Q&A with the man behind the SE: Dark Alex

Time to talk to the man behind the ScEne, sort of.This is the latest from Dark Alex: not an app, or the sequel to that wonderful 2.71 SE, but this interview with Playstation Now Underground! Well, the interview was written en Español, but lucky for us, dcjoedog of the Homebrewcast Forums, who emailed this tip to us, was also kind enough to translate the interview for us.

Back to topic. When PNU asked Dark Alex of his opinion of the scene, this is what he had to say:

It’s good, many interesting things have happened these last few months with the discovery of exploits in 2.5-2.71 and the dawn of custom firmware. I suppose that the direction the scene must take is to keep this momentum, to continue discovering exploits that allow to load unsigned code, to continue decrypting firmwares, etc.

Cool. Of course, beyond 2.75 and 2.8+ is Da Big F-W 3-Oh, and on that Alex had this to say: “No matter how difficult (to crack) they (Sony) make it, it’s just code that can be decompiled. They cannot make magic, their archives must decrypt somehow, and that way is somewhere in their code.”

And from one dev to another, when asked, Alex dropped a couple of news bits on what Booster is up to. First is that there’s a DevHook beta running on 2.80, that also works for 2.81 (2.82 not tested yet), but it doesn’t have ISO support, and it kinda hangs the PSP a lot. And that Booster was also “keeping himself occupied” with a Nintendo DS.

Okay, on to other fronts. Alex’s working on improvements for 2.71 SE-C, which should include DAX format support, usbhost, and an option to change the CPU speed. And if Alex could squeeze more time from the hours of the day, he could also work on HEN-C for TA-082 motherboards.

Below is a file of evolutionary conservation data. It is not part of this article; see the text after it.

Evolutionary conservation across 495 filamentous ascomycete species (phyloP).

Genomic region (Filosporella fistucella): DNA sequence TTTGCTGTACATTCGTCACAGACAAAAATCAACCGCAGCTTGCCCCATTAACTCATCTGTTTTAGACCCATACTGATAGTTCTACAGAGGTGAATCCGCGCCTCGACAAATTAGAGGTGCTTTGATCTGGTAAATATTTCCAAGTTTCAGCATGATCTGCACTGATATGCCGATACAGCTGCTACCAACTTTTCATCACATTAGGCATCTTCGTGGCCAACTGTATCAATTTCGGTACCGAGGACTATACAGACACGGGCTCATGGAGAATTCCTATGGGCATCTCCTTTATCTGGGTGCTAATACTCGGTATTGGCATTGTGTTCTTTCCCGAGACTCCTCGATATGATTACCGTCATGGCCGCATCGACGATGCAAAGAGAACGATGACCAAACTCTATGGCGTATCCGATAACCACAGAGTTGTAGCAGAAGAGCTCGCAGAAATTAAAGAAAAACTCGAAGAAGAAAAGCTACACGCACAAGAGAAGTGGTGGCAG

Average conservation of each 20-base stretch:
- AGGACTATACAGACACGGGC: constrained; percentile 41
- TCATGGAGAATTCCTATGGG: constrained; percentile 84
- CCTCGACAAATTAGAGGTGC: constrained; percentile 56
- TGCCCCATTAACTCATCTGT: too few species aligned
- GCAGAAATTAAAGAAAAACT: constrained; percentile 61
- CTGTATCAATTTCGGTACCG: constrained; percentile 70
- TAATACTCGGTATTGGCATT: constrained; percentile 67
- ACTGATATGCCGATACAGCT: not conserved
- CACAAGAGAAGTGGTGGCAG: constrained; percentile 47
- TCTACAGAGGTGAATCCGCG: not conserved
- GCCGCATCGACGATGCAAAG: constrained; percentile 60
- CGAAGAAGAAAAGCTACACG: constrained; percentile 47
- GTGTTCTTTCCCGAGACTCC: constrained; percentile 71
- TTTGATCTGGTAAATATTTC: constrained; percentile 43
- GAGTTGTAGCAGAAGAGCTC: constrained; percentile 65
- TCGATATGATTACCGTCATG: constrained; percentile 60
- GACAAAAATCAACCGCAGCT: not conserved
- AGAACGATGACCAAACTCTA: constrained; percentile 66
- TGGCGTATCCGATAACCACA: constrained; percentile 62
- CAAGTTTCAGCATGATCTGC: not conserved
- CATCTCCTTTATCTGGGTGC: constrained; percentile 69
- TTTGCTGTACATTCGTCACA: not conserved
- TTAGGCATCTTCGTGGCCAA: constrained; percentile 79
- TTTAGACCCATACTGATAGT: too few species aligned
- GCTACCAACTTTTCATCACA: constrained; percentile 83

Finally, if you don’t know yet, wanna know Alex’s background? He tells PNU that he’s 23, currently a student of technical engineering in computer science, and his interests are computer science and cats. And the guy seems to gravitate to portables: he’s done Java for mobile phones (but that had too many problems, he said) and for the PocketPC.

Time to talk to the man behind the ScEne, sort of.This is the latest from Dark Alex: not an app, or the sequel to that wonderful 2.71 SE, but this interview with Playstation Now Underground! Well, the interview was written en Español, but lucky for us, dcjoedog of the Homebrewcast Forums, who emailed this tip to us, was also kind enough to translate the interview for us.

Back to topic. When PNU asked Dark Alex of his opinion of the scene, this is what he had to say:

It’s good, many interesting things have happened these last few months with the discovery of exploits in 2.5-2.71 and the dawn of custom firmware. I suppose that the direction the scene must take is to keep this momentum, to continue discovering exploits that allow to load unsigned code, to continue decrypting firmwares, etc.

Cool. Of course, beyond 2.75 and 2.8+ is Da Big F-W 3-Oh, and on that Alex had this to say: “No matter how difficult (to crack) they (Sony) make it, it’s just code that can be decompiled. They cannot make magic, their archives must decrypt somehow, and that way is somewhere in their code.”

And from one dev to another, when asked, Alex dropped a couple of news bits on what Booster is up to. First is that there’s a DevHook beta running on 2.80, that also works for 2.81 (2.82 not tested yet), but it doesn’t have ISO support, and it kinda hangs the PSP a lot. And that Booster was also “keeping himself occupied” with a Nintendo DS.

Okay, on to other fronts. Alex’s working on improvements for 2.71 SE-C, which should include DAX format support, usbhost, and an option to change the CPU speed. And if Alex could squeeze more time from the hours of the day, he could also work on HEN-C for TA-082 motherboards.

Finally, if you don’t know yet, wanna know Alex’s background? He tells PNU that he’s 23, currently a student of technical engineering in computer science, and his interests are computer science and cats. And the guy seems to gravitate to portables: he’s done Java for mobile phones (but that had too many problems, he said) and for the PocketPC.

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